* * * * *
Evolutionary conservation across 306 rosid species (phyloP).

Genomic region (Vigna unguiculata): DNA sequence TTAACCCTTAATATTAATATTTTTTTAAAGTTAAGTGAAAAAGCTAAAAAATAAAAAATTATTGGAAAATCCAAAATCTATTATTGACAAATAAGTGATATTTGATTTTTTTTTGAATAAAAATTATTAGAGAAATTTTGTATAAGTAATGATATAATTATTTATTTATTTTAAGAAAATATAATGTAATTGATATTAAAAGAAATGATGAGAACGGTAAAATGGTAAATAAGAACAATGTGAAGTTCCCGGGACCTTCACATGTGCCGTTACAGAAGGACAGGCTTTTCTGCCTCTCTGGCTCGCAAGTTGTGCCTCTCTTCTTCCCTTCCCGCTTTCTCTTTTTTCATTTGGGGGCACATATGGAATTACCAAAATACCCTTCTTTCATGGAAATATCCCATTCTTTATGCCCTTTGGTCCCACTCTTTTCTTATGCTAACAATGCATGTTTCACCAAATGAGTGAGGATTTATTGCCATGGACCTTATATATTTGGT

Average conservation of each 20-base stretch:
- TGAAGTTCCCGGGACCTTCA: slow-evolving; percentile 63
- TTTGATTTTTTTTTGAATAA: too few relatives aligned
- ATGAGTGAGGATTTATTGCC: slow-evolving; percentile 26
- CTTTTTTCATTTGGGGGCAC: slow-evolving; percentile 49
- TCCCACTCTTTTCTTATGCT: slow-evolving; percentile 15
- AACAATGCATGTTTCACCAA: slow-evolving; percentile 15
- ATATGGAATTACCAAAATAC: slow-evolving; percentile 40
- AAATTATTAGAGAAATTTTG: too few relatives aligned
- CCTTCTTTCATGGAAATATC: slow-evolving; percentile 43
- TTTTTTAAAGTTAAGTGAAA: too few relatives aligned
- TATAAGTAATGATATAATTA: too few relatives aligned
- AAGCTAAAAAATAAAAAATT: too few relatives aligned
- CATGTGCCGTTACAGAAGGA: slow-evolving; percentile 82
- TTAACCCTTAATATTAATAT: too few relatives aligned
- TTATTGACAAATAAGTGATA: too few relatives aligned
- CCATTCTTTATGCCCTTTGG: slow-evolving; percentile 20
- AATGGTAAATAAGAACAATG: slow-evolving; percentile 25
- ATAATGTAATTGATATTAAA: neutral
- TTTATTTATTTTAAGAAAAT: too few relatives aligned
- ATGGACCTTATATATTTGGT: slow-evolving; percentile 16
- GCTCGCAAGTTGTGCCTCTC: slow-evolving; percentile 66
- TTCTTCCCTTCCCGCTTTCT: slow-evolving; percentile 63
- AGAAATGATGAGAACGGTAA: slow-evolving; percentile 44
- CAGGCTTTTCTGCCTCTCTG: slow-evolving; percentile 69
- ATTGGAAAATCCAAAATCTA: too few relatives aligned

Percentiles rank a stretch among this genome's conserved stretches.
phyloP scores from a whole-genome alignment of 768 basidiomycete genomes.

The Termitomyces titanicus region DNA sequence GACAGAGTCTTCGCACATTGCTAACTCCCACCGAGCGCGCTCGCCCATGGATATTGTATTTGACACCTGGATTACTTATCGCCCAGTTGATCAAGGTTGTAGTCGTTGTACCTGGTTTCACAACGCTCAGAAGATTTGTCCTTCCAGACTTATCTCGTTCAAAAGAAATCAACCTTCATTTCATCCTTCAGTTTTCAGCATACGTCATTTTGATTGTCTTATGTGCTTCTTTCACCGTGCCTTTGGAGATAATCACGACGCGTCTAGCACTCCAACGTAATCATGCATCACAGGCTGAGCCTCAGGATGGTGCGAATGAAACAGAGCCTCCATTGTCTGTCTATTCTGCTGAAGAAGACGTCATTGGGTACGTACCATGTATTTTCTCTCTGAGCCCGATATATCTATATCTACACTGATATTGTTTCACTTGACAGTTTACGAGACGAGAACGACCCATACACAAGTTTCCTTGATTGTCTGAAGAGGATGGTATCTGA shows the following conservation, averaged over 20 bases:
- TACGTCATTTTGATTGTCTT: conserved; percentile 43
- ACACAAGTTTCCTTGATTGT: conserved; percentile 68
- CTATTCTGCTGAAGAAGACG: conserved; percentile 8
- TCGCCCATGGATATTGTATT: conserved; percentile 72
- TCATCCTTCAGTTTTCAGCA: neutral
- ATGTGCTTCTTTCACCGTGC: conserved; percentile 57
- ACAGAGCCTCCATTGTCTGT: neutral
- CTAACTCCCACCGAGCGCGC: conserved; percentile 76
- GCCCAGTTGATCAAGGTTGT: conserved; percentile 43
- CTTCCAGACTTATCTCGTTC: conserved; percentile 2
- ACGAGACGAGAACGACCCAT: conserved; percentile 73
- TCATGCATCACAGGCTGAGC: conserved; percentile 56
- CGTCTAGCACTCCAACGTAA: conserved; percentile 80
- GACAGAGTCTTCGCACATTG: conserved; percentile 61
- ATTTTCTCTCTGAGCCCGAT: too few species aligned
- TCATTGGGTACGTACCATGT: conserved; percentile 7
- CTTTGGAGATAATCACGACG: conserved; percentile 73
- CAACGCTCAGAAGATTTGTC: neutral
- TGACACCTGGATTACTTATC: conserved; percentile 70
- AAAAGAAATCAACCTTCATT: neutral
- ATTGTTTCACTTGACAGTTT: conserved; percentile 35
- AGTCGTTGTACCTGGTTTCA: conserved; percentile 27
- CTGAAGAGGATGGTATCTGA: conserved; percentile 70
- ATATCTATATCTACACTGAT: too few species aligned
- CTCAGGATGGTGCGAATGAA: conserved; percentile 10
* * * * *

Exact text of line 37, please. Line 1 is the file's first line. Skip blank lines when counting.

- ATGTGCTTCTTTCACCGTGC: conserved; percentile 57